South-Western College Publishing - Economics  
The Paradox of Thrift, Japanese Style
Subject Fiscal Policy
Topic International Finance/Taxes, Spending, and Deficits
Key Words Savings, Interest Rates, Debt, Deficit, Investment
News Story

Even though Japan has always had a reputation as a nation of savers, the Japanese economy may soon be able to claim the title as number one on the debtor list. As the Japanese economy floundered in recession that started in 1992, Japan, at the urging of the U.S., starting spending at a feverish pace in order to stimulate the economy into recovery. As a consequence of the spending and recession, annual budget deficits grew and total debt has almost doubled. Although there are some signs that the economy is recovering, forecasts are for the debt to continue to build up. The debt buildup has already caused Japan's credit rating to be downgraded by Moody's Investors Service. Rising debt levels tend to produce higher long-term interest rates which would affect the development of many Asian economies.

The deterioration in Japan's finances has been very swift. Annual budget deficits are currently 10 to 13 percent of gross domestic product (GDP) and total debt is 116 percent of GDP. By contrast, the U.S. debt to GDP ratio is 59 percent and Germany's is 61 percent. Of the major industrial nations, only Italy has a higher debt to GDP ratio, 119 percent, and Japan's ratio is expected to surpass Italy's this year. The International Monetary Fund estimates Japan's debt to GDP ratio to rise to 138 percent by 2003. Given the problems Japan is having with its banking system, postal savings loans and railroad debt, some analysts believe Japan's debt to GDP ratio could rise to 170 or 180 percent.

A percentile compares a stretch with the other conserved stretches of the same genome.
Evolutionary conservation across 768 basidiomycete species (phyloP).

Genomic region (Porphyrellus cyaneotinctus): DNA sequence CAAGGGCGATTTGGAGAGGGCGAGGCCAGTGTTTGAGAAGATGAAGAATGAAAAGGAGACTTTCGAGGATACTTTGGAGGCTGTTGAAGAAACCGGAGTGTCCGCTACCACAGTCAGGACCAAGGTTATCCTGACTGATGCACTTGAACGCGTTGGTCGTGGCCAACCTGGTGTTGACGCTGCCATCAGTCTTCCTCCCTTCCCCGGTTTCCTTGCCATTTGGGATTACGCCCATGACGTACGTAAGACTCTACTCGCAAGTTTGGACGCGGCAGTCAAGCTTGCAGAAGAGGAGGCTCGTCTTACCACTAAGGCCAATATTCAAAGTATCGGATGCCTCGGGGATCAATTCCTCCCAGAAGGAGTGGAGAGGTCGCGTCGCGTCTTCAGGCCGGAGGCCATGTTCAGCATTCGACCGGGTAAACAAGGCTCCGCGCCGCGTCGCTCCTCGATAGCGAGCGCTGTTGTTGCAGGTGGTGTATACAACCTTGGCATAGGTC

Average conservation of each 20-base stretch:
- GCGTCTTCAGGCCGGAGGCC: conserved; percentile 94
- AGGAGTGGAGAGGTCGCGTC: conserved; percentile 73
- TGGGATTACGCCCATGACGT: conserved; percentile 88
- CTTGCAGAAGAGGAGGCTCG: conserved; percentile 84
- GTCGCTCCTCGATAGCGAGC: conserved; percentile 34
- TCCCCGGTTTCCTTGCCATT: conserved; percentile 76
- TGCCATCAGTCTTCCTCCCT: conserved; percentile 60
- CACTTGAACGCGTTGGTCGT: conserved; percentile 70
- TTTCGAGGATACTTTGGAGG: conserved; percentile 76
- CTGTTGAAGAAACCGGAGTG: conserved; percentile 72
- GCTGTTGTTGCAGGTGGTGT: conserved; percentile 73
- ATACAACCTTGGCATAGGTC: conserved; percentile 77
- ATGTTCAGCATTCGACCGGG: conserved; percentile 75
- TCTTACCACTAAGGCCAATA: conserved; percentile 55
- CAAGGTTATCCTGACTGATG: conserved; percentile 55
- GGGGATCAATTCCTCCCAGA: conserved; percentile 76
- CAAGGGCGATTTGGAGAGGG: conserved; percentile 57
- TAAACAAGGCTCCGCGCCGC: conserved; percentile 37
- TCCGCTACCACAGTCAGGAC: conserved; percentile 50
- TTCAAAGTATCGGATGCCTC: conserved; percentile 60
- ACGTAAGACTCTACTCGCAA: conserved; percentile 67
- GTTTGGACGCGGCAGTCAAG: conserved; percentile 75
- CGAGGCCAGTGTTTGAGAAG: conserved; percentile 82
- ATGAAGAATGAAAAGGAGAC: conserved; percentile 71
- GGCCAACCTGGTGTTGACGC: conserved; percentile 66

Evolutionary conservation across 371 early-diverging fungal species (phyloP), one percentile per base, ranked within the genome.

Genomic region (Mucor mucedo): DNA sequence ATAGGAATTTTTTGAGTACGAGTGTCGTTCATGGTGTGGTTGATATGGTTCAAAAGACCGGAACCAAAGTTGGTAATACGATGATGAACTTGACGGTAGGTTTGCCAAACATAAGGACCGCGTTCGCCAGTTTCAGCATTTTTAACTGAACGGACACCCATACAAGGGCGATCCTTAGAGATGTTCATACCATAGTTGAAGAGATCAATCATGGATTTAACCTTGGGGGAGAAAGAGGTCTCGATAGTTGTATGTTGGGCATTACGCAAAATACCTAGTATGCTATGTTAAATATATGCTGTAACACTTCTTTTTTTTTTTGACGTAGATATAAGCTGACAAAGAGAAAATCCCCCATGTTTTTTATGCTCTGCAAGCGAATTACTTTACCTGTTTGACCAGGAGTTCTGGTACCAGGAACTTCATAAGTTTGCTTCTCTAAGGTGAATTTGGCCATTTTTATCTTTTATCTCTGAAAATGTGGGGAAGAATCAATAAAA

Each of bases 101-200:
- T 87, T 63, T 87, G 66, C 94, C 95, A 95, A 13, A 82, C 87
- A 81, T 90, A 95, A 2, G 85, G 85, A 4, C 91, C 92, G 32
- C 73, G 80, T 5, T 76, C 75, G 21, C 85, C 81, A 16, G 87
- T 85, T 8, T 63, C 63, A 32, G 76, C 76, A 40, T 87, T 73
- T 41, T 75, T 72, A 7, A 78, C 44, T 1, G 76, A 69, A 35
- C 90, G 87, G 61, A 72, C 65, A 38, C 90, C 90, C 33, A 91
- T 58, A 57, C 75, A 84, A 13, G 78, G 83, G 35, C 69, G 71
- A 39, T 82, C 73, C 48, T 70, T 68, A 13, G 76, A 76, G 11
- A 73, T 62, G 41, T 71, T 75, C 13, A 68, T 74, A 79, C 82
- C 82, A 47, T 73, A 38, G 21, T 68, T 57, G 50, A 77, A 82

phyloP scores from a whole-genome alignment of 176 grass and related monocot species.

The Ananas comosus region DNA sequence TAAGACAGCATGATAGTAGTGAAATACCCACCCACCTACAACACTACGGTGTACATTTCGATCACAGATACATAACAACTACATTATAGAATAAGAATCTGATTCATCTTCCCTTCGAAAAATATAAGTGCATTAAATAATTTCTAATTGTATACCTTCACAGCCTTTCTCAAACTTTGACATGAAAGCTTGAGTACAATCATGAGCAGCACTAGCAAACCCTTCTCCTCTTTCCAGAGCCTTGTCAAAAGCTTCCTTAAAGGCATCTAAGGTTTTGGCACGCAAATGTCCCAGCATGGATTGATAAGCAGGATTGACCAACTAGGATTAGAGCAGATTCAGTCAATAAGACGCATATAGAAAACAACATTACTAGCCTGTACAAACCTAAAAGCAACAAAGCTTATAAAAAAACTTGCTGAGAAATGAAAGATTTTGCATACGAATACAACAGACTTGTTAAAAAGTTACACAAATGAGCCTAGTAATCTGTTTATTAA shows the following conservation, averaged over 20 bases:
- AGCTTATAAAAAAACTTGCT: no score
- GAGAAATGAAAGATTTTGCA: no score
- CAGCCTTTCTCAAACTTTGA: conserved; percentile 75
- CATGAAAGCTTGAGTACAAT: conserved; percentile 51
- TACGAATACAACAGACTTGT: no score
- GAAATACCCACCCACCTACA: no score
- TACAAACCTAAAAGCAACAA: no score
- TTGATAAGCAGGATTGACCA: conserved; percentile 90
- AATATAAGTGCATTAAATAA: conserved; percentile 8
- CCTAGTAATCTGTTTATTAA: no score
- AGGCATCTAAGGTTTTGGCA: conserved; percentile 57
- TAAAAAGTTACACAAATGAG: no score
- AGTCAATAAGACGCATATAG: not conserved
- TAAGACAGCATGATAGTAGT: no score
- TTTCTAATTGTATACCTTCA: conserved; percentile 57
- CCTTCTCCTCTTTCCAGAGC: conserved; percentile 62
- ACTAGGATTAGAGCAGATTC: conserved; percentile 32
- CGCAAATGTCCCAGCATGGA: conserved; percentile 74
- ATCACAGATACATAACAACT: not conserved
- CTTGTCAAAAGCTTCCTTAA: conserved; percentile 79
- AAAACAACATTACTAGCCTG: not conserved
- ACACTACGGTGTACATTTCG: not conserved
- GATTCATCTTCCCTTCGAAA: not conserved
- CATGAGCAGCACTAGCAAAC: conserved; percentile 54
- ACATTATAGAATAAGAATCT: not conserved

The increased debt has created some problems. Long-term interest rates are nearly 60 times the level of short-term rates. Interest payments on the debt are an ever-increasing portion of the annual budget. Local governments in Japan have also amassed large debts and have had to declare fiscal emergencies and lay off workers. Even with these problems there is little Japan can do to improve its finances. An increase in taxes is politically taboo. Reducing spending, it is feared, will cause recession to return.

(Updated October 1, 1999)

1. Using an aggregate supply/aggregate demand diagram, illustrate the current position of Japan's economy. Carefully label the curves and the axes. On your diagram show the recessionary gap.
2. Suppose that the Japanese government were to cut back on their expenditures. What would be the effect of this change on the price level and level of real GDP?
3. Suppose instead that Japanese consumers decided to decrease their savings and increase their consumption. What impact would this have on the economy?
4. How does the increase in Japan's debt affect its long-term interest rates?
Source Sheryl WuDunn and Nicholas D. Kristof, "Though Japanese Save Diligently, The Nation Sinks Deeper in Debt," The New York Times, September 1, 1999.

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